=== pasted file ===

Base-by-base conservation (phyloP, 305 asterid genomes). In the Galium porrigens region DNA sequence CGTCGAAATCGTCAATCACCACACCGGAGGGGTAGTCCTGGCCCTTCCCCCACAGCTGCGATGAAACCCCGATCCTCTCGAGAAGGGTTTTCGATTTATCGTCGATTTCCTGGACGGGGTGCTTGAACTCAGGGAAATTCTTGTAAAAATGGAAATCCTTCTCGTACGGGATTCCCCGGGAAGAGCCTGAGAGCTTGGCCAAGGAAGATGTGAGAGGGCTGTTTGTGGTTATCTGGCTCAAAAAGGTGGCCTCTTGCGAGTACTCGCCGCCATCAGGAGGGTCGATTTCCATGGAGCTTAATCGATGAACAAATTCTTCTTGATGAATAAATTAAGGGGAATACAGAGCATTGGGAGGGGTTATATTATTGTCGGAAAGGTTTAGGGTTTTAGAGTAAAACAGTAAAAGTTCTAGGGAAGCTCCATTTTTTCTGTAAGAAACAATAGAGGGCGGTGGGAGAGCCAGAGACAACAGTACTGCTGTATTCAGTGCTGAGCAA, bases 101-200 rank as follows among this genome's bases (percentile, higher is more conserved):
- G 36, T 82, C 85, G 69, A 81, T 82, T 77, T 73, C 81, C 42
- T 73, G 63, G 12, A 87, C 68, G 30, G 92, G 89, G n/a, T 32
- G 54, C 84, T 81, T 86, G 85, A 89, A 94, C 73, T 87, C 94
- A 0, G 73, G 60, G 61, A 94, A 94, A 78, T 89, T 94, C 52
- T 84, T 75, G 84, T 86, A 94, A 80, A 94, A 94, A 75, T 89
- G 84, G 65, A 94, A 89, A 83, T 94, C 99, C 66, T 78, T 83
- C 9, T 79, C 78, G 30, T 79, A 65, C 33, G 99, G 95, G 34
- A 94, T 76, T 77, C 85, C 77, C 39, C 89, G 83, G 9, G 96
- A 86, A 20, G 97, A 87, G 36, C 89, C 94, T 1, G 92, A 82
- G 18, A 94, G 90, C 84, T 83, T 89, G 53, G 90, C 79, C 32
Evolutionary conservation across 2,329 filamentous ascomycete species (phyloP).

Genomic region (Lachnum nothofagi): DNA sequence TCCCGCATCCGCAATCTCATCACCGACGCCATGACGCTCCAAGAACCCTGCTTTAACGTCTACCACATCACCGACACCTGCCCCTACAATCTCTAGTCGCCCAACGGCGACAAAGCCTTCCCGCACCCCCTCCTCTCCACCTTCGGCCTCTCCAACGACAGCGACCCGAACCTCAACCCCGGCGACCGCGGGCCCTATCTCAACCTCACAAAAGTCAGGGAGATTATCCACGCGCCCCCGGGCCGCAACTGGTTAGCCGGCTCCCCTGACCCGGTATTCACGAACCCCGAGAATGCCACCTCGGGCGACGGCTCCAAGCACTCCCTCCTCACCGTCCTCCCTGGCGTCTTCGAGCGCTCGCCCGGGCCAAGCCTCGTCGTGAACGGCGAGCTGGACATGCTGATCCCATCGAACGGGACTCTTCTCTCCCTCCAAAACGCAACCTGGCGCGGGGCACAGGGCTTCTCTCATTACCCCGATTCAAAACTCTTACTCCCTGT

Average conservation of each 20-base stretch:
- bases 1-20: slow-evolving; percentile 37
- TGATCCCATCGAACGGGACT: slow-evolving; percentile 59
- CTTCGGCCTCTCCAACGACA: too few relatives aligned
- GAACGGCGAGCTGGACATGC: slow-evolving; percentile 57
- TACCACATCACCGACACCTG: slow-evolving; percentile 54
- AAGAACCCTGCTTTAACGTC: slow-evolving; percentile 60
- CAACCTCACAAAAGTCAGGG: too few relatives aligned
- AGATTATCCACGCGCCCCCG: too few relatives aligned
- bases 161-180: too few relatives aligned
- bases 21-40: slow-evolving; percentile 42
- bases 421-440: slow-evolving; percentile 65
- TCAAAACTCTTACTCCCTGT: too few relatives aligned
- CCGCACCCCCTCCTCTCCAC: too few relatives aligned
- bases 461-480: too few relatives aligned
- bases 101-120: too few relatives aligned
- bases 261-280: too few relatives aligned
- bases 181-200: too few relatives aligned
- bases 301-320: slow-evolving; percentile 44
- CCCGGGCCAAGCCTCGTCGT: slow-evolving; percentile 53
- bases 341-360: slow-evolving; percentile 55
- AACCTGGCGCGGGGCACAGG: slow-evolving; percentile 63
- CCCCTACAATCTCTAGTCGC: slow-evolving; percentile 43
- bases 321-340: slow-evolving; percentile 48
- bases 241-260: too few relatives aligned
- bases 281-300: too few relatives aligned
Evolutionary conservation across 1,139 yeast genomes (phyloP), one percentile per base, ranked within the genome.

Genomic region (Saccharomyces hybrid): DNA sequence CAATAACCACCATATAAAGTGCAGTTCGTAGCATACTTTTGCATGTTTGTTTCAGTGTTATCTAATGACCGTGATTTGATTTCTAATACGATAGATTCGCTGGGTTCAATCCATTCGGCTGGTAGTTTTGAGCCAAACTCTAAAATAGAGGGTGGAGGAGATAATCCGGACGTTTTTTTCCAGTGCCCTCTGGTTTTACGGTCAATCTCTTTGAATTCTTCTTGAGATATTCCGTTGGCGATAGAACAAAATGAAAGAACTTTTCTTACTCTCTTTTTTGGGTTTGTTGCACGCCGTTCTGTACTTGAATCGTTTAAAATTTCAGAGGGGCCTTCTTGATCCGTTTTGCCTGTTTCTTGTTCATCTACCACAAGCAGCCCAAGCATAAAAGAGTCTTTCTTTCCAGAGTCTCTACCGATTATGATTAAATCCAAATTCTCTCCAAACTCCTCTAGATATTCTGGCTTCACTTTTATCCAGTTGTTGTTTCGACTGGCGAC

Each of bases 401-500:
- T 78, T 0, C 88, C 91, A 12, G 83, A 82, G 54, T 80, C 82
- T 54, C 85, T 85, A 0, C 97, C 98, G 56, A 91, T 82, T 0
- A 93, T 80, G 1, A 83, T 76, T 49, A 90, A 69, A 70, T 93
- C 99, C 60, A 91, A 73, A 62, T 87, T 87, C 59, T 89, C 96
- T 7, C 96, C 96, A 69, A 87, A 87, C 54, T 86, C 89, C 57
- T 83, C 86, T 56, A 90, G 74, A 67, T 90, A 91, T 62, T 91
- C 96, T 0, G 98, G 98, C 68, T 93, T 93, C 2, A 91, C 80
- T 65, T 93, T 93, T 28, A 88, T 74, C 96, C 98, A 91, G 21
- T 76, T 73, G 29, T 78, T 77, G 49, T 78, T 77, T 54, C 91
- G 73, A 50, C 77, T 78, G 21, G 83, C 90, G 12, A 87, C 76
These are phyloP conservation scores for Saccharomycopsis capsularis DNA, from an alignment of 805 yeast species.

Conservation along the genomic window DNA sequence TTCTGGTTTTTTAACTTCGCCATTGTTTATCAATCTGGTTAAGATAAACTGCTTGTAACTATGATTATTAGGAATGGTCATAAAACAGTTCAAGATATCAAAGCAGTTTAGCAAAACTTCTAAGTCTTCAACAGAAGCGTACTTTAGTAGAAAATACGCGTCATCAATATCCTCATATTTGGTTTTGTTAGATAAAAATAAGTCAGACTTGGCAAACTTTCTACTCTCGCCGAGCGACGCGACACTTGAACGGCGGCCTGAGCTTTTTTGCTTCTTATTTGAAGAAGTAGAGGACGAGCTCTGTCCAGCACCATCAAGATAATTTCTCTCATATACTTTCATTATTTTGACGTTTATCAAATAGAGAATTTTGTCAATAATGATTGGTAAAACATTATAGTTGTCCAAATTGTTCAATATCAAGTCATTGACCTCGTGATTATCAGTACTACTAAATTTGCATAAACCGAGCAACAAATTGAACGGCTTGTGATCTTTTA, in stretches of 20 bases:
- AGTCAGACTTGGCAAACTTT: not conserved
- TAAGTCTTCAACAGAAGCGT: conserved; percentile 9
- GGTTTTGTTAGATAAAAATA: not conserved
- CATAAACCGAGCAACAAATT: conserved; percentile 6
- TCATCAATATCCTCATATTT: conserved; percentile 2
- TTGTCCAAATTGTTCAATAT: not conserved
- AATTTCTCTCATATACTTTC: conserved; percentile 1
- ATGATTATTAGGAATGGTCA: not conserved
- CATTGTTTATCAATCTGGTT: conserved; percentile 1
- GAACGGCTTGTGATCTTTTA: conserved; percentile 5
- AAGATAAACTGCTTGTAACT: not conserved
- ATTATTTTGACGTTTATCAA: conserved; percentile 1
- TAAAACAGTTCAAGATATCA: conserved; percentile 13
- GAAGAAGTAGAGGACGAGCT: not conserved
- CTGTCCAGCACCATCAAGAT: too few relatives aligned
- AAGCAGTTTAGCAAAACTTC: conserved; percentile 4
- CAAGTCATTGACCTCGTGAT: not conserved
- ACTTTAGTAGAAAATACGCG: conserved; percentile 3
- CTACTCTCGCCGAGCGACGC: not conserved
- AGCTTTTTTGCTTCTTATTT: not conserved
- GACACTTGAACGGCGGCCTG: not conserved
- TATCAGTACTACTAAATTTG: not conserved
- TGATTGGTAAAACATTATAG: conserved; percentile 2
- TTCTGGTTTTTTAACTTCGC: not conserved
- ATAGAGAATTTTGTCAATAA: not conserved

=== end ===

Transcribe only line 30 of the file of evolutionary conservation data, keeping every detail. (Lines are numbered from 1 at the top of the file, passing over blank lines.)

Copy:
- bases 261-280: too few relatives aligned